Some crew members are having suicidal thoughts, Chauhan said. Some have acted on them.
Chauhan and others have been summoned to ships to provide spiritual and emotional counsel from other trauma.
“We were called in to arrange for Catholic chaplains to comfort the other crew members” who witnessed a September 2020 shipboard attack that left a supervisor dead, said retired Navy Capt. Dick McKenna, who serves as chief executive of the International Seafarers Center, a safe spot with a clubhouse atmosphere near the ports where seafarers can bunk, soak up all of the Wi-Fi bandwidth available and relax.
During the incident, Filipino sailor Michael Dequito Monegro used two knives to repeatedly stab his fellow crew member aboard the MSC Ravenna container ship as it traveled to the L.A. port from China, according to a U.S. Justice Department complaint filed in federal court in Los Angeles. Two witnesses heard Monegro tell the victim, “You are the one that destroyed my family,” according to an FBI agent’s affidavit.
In April, a body was discovered floating among the ships with an unspecified “injury to their upper torso,” according to the Long Beach Police Department. Homicide detectives are investigating. Only seafarers and other certified transportation workers are allowed in the area where the body was discovered.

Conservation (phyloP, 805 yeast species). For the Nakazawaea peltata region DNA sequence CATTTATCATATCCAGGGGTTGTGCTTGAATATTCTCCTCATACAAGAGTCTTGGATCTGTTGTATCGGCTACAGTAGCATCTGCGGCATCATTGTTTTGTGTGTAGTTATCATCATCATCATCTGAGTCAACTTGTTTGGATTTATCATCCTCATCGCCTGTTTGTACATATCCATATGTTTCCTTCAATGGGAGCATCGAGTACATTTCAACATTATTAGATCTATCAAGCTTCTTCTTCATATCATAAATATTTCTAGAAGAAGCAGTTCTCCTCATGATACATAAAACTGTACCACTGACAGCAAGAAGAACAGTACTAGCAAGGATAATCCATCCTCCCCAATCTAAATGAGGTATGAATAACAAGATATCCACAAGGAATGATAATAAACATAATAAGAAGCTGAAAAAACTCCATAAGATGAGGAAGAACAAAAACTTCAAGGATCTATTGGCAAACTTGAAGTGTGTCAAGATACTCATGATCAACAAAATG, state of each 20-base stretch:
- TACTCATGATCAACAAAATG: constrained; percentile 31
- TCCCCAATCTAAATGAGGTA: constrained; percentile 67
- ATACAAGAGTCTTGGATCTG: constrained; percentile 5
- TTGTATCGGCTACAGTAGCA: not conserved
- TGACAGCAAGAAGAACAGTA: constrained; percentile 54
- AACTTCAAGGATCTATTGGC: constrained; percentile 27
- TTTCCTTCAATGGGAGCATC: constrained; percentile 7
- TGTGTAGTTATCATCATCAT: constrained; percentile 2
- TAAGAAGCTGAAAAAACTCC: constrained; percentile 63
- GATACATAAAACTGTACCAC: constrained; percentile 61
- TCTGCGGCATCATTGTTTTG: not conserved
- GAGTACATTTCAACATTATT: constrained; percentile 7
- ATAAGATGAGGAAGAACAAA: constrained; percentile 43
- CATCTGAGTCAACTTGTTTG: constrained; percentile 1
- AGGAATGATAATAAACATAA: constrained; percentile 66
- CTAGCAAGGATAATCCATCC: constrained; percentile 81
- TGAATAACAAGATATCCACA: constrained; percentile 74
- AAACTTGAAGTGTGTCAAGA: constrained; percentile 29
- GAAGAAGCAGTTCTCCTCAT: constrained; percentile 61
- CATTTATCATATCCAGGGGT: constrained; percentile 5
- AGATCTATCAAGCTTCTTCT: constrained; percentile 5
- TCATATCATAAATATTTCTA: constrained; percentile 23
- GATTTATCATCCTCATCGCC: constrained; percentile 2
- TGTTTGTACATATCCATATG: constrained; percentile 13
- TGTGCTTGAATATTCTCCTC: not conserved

The pandemic has created a paradox.
COVID-19 led to logjams at ports and borders that continue to ripple through many parts of our economy and everyday life. When will it get better?
Many seafarers haven’t been vaccinated against the coronavirus. But because they haven’t been vaccinated, the crews have been barred from leaving their ships to get their shots if the opportunity arises. As recently as Sept. 23, the federal Centers for Disease Control and Prevention was recommending that crew members should not leave their ships unless they needed medical care or would be isolated shoreside.